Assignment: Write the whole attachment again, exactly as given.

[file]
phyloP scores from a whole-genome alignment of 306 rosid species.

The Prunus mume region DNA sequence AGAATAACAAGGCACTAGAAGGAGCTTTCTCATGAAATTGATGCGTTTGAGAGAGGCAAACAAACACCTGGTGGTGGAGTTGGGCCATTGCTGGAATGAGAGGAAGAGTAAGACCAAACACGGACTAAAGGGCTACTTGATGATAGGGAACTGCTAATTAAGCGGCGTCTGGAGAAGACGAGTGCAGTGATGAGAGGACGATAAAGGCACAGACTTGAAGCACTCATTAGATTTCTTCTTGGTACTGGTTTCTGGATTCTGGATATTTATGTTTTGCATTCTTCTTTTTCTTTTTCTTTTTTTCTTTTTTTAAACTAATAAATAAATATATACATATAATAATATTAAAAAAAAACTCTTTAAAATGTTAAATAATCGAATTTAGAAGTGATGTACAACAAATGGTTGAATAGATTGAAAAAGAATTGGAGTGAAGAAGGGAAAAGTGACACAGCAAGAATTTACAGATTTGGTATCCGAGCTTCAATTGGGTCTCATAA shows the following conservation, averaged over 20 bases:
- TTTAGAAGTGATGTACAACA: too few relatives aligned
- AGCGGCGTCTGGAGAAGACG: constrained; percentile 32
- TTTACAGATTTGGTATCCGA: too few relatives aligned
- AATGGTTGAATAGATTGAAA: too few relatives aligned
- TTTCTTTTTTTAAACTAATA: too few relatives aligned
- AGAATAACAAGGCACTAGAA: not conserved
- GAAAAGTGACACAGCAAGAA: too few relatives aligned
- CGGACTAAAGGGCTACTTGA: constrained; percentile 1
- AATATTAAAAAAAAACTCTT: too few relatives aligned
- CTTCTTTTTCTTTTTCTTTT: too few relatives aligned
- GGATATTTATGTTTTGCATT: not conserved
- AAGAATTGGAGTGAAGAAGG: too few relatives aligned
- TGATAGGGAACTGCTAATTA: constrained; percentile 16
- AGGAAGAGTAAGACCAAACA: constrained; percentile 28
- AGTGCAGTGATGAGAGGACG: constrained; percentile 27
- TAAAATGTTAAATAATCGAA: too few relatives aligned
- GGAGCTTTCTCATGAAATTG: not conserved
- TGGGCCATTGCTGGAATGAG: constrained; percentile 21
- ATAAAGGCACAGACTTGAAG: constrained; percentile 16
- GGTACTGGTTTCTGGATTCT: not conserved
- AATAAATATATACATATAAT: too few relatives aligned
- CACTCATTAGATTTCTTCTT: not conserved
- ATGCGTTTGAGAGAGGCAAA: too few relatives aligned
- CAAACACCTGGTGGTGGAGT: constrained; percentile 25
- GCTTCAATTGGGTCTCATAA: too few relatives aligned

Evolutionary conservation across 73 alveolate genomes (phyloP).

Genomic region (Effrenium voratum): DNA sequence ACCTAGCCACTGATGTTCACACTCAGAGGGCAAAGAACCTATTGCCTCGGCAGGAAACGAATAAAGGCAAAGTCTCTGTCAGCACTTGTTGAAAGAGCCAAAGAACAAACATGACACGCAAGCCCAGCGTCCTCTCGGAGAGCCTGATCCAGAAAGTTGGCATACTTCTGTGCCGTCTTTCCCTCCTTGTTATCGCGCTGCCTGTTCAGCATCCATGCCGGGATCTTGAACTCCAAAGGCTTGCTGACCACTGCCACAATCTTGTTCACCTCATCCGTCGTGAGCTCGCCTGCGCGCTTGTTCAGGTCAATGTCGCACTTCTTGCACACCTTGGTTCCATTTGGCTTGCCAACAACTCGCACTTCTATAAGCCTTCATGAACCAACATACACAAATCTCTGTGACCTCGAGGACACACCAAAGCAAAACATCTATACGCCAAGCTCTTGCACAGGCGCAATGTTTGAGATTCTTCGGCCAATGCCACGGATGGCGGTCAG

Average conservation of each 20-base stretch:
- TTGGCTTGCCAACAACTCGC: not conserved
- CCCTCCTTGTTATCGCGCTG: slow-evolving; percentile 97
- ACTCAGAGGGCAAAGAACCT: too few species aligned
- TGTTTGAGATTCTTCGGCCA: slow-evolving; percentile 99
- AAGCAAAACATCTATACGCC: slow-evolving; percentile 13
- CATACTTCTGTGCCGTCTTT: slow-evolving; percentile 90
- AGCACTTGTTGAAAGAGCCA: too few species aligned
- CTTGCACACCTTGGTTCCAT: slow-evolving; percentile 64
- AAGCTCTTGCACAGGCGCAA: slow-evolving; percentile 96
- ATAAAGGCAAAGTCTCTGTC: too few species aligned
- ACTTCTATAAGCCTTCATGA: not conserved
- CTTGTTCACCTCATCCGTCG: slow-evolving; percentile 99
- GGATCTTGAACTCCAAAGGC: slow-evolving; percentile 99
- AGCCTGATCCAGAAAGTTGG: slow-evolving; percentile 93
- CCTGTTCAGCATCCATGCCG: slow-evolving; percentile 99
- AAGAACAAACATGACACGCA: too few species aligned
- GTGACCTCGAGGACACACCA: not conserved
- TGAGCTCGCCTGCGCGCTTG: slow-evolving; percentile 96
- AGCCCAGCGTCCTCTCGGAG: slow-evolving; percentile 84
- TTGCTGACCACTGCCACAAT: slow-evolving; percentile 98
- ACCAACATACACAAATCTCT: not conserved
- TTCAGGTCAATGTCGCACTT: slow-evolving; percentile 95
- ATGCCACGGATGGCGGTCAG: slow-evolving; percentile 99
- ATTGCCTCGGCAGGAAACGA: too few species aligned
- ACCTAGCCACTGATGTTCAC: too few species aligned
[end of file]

phyloP scores from a whole-genome alignment of 306 rosid species.

The Prunus mume region DNA sequence AGAATAACAAGGCACTAGAAGGAGCTTTCTCATGAAATTGATGCGTTTGAGAGAGGCAAACAAACACCTGGTGGTGGAGTTGGGCCATTGCTGGAATGAGAGGAAGAGTAAGACCAAACACGGACTAAAGGGCTACTTGATGATAGGGAACTGCTAATTAAGCGGCGTCTGGAGAAGACGAGTGCAGTGATGAGAGGACGATAAAGGCACAGACTTGAAGCACTCATTAGATTTCTTCTTGGTACTGGTTTCTGGATTCTGGATATTTATGTTTTGCATTCTTCTTTTTCTTTTTCTTTTTTTCTTTTTTTAAACTAATAAATAAATATATACATATAATAATATTAAAAAAAAACTCTTTAAAATGTTAAATAATCGAATTTAGAAGTGATGTACAACAAATGGTTGAATAGATTGAAAAAGAATTGGAGTGAAGAAGGGAAAAGTGACACAGCAAGAATTTACAGATTTGGTATCCGAGCTTCAATTGGGTCTCATAA shows the following conservation, averaged over 20 bases:
- TTTAGAAGTGATGTACAACA: too few relatives aligned
- AGCGGCGTCTGGAGAAGACG: constrained; percentile 32
- TTTACAGATTTGGTATCCGA: too few relatives aligned
- AATGGTTGAATAGATTGAAA: too few relatives aligned
- TTTCTTTTTTTAAACTAATA: too few relatives aligned
- AGAATAACAAGGCACTAGAA: not conserved
- GAAAAGTGACACAGCAAGAA: too few relatives aligned
- CGGACTAAAGGGCTACTTGA: constrained; percentile 1
- AATATTAAAAAAAAACTCTT: too few relatives aligned
- CTTCTTTTTCTTTTTCTTTT: too few relatives aligned
- GGATATTTATGTTTTGCATT: not conserved
- AAGAATTGGAGTGAAGAAGG: too few relatives aligned
- TGATAGGGAACTGCTAATTA: constrained; percentile 16
- AGGAAGAGTAAGACCAAACA: constrained; percentile 28
- AGTGCAGTGATGAGAGGACG: constrained; percentile 27
- TAAAATGTTAAATAATCGAA: too few relatives aligned
- GGAGCTTTCTCATGAAATTG: not conserved
- TGGGCCATTGCTGGAATGAG: constrained; percentile 21
- ATAAAGGCACAGACTTGAAG: constrained; percentile 16
- GGTACTGGTTTCTGGATTCT: not conserved
- AATAAATATATACATATAAT: too few relatives aligned
- CACTCATTAGATTTCTTCTT: not conserved
- ATGCGTTTGAGAGAGGCAAA: too few relatives aligned
- CAAACACCTGGTGGTGGAGT: constrained; percentile 25
- GCTTCAATTGGGTCTCATAA: too few relatives aligned

Evolutionary conservation across 73 alveolate genomes (phyloP).

Genomic region (Effrenium voratum): DNA sequence ACCTAGCCACTGATGTTCACACTCAGAGGGCAAAGAACCTATTGCCTCGGCAGGAAACGAATAAAGGCAAAGTCTCTGTCAGCACTTGTTGAAAGAGCCAAAGAACAAACATGACACGCAAGCCCAGCGTCCTCTCGGAGAGCCTGATCCAGAAAGTTGGCATACTTCTGTGCCGTCTTTCCCTCCTTGTTATCGCGCTGCCTGTTCAGCATCCATGCCGGGATCTTGAACTCCAAAGGCTTGCTGACCACTGCCACAATCTTGTTCACCTCATCCGTCGTGAGCTCGCCTGCGCGCTTGTTCAGGTCAATGTCGCACTTCTTGCACACCTTGGTTCCATTTGGCTTGCCAACAACTCGCACTTCTATAAGCCTTCATGAACCAACATACACAAATCTCTGTGACCTCGAGGACACACCAAAGCAAAACATCTATACGCCAAGCTCTTGCACAGGCGCAATGTTTGAGATTCTTCGGCCAATGCCACGGATGGCGGTCAG

Average conservation of each 20-base stretch:
- TTGGCTTGCCAACAACTCGC: not conserved
- CCCTCCTTGTTATCGCGCTG: slow-evolving; percentile 97
- ACTCAGAGGGCAAAGAACCT: too few species aligned
- TGTTTGAGATTCTTCGGCCA: slow-evolving; percentile 99
- AAGCAAAACATCTATACGCC: slow-evolving; percentile 13
- CATACTTCTGTGCCGTCTTT: slow-evolving; percentile 90
- AGCACTTGTTGAAAGAGCCA: too few species aligned
- CTTGCACACCTTGGTTCCAT: slow-evolving; percentile 64
- AAGCTCTTGCACAGGCGCAA: slow-evolving; percentile 96
- ATAAAGGCAAAGTCTCTGTC: too few species aligned
- ACTTCTATAAGCCTTCATGA: not conserved
- CTTGTTCACCTCATCCGTCG: slow-evolving; percentile 99
- GGATCTTGAACTCCAAAGGC: slow-evolving; percentile 99
- AGCCTGATCCAGAAAGTTGG: slow-evolving; percentile 93
- CCTGTTCAGCATCCATGCCG: slow-evolving; percentile 99
- AAGAACAAACATGACACGCA: too few species aligned
- GTGACCTCGAGGACACACCA: not conserved
- TGAGCTCGCCTGCGCGCTTG: slow-evolving; percentile 96
- AGCCCAGCGTCCTCTCGGAG: slow-evolving; percentile 84
- TTGCTGACCACTGCCACAAT: slow-evolving; percentile 98
- ACCAACATACACAAATCTCT: not conserved
- TTCAGGTCAATGTCGCACTT: slow-evolving; percentile 95
- ATGCCACGGATGGCGGTCAG: slow-evolving; percentile 99
- ATTGCCTCGGCAGGAAACGA: too few species aligned
- ACCTAGCCACTGATGTTCAC: too few species aligned